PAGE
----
“A car came over one day with a Chinese girl and two guys – one was a Greek from Billerica, Mass.,” he recalled. “They said they had spent a couple of nights in Montreal, but when I looked in the car, I didn’t see there was any luggage and I thought that was odd.”
So he had them get out of the car and set about doing an inspection of the vehicle. Eventually, he found a partition that had built into the back !of the car, cleverly camouflaged.
“I really had to look for it, but I got my finger in the crack of it and pulled and there was a woman in there,” he said. “I backed out and drew my gun.”
A search of the American man in the car yielded a loaded pistol in an ankle holster.
“I don’t know if he had planned to use it,” he said.
The woman in the trunk was deported; the others spent time at a federal prison. Ironically, had the woman stowed away in the trunk sought legal admittance into the country, it would have been Hewson who would have been reviewing her application, up until a couple of years ago.
“My job was to adjudicate applications from Chinese people who wanted to bring relatives over into this country,” he said. “I did that for 17 years.”
Up until two or three years ago, that was how Hewson passed time at the border station. He would review reams of information filed with the Immigration Department and ultimately decide situations, such as whether a family in Chinatown could bring a grandmother to this country.
“I got to know a lot of people one on one,” he said. “I used to give them my phone number so I could answer any questions they had. I got to know quite few Chinese people and for two years, my wife and I were invited to Boston to celebrate Chinese New Year’s. That’s how well I was known in Chinatown.”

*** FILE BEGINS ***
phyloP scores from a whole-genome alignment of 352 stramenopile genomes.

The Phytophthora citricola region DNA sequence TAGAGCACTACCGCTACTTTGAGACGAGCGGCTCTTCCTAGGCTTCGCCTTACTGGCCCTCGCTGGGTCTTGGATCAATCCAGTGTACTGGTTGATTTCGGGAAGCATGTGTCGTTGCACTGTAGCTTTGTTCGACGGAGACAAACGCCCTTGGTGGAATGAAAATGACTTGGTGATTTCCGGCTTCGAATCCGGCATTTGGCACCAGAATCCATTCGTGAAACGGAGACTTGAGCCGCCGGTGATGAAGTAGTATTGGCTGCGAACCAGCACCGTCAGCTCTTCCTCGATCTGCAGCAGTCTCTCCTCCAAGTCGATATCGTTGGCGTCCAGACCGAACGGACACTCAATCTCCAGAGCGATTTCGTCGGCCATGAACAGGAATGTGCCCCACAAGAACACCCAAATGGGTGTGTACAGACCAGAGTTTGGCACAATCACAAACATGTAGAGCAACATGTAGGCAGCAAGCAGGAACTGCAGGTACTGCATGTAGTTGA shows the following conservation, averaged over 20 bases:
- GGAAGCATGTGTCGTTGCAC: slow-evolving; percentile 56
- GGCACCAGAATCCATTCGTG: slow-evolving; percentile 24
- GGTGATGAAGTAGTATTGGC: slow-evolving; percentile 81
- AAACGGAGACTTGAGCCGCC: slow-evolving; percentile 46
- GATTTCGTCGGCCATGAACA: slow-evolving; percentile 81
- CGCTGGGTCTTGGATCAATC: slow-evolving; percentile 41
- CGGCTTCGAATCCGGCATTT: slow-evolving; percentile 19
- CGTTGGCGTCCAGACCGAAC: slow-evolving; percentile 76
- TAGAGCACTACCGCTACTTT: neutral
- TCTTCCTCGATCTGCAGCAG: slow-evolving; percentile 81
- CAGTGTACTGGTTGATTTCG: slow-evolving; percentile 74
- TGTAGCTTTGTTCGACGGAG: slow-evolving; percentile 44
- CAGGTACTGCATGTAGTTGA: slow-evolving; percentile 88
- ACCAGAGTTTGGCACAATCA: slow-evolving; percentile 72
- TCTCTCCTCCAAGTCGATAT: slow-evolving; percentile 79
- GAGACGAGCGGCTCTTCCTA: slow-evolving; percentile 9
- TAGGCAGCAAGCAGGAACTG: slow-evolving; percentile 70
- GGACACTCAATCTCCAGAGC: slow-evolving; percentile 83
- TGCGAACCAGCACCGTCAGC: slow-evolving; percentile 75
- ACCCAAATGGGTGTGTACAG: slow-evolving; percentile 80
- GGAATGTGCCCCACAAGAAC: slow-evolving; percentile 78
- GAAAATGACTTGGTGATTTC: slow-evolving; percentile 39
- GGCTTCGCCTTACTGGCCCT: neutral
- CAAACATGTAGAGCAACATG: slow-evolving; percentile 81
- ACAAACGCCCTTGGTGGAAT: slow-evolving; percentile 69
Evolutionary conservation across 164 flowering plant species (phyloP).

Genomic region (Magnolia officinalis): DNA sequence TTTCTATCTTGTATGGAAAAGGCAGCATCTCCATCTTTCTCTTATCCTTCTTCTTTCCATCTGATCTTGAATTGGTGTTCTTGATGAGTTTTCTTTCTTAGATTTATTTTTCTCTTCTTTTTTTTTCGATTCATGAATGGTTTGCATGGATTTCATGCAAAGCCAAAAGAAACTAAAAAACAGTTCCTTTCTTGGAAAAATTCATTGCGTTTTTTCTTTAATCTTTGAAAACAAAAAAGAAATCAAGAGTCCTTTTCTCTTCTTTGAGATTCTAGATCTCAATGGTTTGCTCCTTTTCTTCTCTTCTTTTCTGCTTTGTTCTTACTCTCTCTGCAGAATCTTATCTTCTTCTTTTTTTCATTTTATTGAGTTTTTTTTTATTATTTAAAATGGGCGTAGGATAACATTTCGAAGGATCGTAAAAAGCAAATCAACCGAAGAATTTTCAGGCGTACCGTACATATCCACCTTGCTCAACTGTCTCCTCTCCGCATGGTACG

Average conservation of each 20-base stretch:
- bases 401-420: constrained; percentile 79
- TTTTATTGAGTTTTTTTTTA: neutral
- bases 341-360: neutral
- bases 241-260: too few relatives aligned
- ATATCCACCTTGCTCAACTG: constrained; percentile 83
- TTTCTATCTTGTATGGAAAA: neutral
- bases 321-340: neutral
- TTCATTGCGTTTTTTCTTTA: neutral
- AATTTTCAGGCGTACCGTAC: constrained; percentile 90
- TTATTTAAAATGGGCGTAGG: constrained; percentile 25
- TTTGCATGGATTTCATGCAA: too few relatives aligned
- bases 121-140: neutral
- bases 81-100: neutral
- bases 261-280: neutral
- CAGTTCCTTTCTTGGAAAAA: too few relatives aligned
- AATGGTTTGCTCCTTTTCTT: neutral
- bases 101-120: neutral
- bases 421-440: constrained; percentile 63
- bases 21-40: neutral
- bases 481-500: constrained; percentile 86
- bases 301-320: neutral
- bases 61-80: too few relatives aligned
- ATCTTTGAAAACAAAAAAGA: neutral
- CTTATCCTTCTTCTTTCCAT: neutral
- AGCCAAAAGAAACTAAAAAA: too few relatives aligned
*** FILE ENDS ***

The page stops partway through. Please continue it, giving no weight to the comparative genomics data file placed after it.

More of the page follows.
But that aspect of his job was turned over to an adjudication center in St. Albans, Vt., leaving Hewson, at time, a lot of time on his hands. Regulations forbid television at the crossing station and although the Canadian customs is a stone’s throw away, visiting with that country’s border agents is out of the question, because neither side can leave their building.
Just after 1 p.m. this day, the first vehicle to come by in hours was a state truck who had plowed the last 12 miles of Route 3, stopping where it turned into Provincial Route 257. Hewson waved at the driver and waited for the next car or snowmobile to come through. Despite the seemingly slow pace, Hewson never yearned for an assignment at a busier port of call. He grew up in a small border town in upstate New York and when he was in the service, he was stationed for wo years in a remote area in British Columbia.
“Loneliness and isolation doesn’t bother me,” he said. “We had children and Pittsburg was a good place to raise them. If I want to go anywhere, I can get in my car and go.”
At 1:30 this day, two snowmobilers halt at the border station. They are a couple from Weare, who were up snowmobiling for the day, had lunch in Chartierville and were returning home. A short time after, two more snowmobilers from Moultonboro and Madame Landry from Chartierville pass through.
Hewson is regarded with affection down in the Quebec community of 250 that borders Pittsburg. When townspeople people put together a book to mark its 125th anniversary, they devoted a page to the border station and a picture of Hewson.
Over the years, he figures he has come to know most of the people in that community, as well as ‘regulars’ who’ve gone over the border to get things not readily available in this country. There are devotees of a curd cheese that squeaks when its eaten and is produced a few miles away and a couple from Bow, who periodically come north for a visit to a grocery store in La Petrie.
“The woman likes Red Rose tea and she can only get it up here,” he said.
And there are the Canadians who come in droves on spring and summer nights to watch the moose come out just down the road in the famed Moose Alley.
When Hewson locks the door of the border station for the final time at the end of the month, he will leave with no regrets. He and his wife plan to travel and spend winters in North Carolina. Summers he will spend doing some work for the Shrine of Our Lady of Grace down in Colebrook.